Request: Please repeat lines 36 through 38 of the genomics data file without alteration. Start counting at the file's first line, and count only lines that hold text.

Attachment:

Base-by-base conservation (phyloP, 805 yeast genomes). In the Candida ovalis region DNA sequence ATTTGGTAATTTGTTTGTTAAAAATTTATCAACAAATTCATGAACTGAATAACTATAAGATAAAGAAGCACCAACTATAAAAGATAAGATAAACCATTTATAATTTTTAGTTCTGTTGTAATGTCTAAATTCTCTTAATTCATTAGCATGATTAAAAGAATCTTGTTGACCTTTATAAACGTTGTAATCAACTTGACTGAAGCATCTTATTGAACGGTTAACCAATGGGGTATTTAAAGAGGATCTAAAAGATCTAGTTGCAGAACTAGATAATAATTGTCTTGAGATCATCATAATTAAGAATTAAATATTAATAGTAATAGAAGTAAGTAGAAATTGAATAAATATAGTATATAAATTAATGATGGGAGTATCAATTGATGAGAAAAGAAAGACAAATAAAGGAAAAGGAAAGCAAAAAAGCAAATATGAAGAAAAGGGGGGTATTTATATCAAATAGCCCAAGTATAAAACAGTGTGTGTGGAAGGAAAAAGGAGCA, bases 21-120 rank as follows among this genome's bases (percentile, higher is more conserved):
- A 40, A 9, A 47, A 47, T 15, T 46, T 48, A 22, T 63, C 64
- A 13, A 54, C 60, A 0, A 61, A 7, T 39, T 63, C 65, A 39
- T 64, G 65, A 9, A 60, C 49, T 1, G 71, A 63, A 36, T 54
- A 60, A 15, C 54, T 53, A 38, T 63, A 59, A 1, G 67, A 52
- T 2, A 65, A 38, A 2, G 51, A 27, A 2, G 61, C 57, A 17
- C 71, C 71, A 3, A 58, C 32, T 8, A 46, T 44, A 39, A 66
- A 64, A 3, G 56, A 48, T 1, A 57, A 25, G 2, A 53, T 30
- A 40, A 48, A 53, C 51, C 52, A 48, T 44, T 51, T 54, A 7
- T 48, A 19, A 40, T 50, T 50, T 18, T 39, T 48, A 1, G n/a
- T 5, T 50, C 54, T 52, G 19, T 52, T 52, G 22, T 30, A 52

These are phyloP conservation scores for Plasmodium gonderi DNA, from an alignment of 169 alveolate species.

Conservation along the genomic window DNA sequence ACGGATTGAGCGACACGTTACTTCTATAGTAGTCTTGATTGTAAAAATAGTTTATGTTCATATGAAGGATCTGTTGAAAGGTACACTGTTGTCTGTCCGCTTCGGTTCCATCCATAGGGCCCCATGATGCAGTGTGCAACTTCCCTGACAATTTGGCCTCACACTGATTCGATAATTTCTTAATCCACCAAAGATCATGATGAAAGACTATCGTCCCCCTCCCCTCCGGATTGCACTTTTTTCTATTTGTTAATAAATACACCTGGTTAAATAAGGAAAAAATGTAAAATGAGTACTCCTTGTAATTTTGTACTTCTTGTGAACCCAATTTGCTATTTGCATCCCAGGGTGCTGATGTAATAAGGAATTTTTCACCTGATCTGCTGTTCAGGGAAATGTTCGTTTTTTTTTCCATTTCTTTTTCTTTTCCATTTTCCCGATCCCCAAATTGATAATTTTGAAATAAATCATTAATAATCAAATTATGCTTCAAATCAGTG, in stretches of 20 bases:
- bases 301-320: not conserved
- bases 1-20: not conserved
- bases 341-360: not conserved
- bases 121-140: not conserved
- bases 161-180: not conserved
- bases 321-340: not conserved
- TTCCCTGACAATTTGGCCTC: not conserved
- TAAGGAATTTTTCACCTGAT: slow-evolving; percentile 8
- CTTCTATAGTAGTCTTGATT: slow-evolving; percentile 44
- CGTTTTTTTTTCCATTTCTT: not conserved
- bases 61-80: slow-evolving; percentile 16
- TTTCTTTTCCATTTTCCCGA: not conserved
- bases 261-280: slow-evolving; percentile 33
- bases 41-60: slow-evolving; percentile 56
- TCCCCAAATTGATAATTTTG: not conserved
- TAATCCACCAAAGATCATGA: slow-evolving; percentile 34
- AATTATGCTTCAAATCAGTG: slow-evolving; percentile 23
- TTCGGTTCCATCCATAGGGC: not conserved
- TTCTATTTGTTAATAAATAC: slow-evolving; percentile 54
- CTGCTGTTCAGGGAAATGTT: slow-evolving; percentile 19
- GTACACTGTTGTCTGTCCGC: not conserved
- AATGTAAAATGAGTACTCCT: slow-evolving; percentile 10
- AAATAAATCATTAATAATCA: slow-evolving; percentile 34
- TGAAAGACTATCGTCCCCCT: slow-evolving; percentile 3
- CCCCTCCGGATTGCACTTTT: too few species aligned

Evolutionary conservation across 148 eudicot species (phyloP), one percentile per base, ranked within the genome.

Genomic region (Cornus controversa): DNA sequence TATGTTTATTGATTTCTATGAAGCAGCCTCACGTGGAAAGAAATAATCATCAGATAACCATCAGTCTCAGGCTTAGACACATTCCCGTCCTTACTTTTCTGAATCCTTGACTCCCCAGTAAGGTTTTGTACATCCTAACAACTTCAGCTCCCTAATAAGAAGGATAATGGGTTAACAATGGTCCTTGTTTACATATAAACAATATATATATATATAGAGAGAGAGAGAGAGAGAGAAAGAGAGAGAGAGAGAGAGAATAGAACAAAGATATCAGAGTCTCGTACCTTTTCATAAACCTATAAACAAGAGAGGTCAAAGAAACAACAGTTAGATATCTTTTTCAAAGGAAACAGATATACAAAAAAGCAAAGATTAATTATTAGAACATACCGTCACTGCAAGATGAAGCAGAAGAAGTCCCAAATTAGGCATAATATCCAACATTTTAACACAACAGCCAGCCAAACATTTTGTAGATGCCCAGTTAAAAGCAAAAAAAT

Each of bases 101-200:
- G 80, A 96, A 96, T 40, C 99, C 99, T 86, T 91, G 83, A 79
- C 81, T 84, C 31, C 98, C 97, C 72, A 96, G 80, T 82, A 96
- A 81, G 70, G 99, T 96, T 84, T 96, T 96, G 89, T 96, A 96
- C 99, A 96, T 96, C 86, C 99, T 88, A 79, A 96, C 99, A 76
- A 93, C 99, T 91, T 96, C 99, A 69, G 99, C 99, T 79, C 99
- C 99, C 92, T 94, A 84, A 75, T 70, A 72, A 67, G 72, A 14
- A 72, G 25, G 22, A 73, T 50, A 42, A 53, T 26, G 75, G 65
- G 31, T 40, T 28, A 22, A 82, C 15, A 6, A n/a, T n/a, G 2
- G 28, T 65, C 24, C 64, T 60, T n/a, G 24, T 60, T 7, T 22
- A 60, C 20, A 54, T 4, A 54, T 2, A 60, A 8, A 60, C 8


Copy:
- AAATAAATCATTAATAATCA: slow-evolving; percentile 34
- TGAAAGACTATCGTCCCCCT: slow-evolving; percentile 3
- CCCCTCCGGATTGCACTTTT: too few species aligned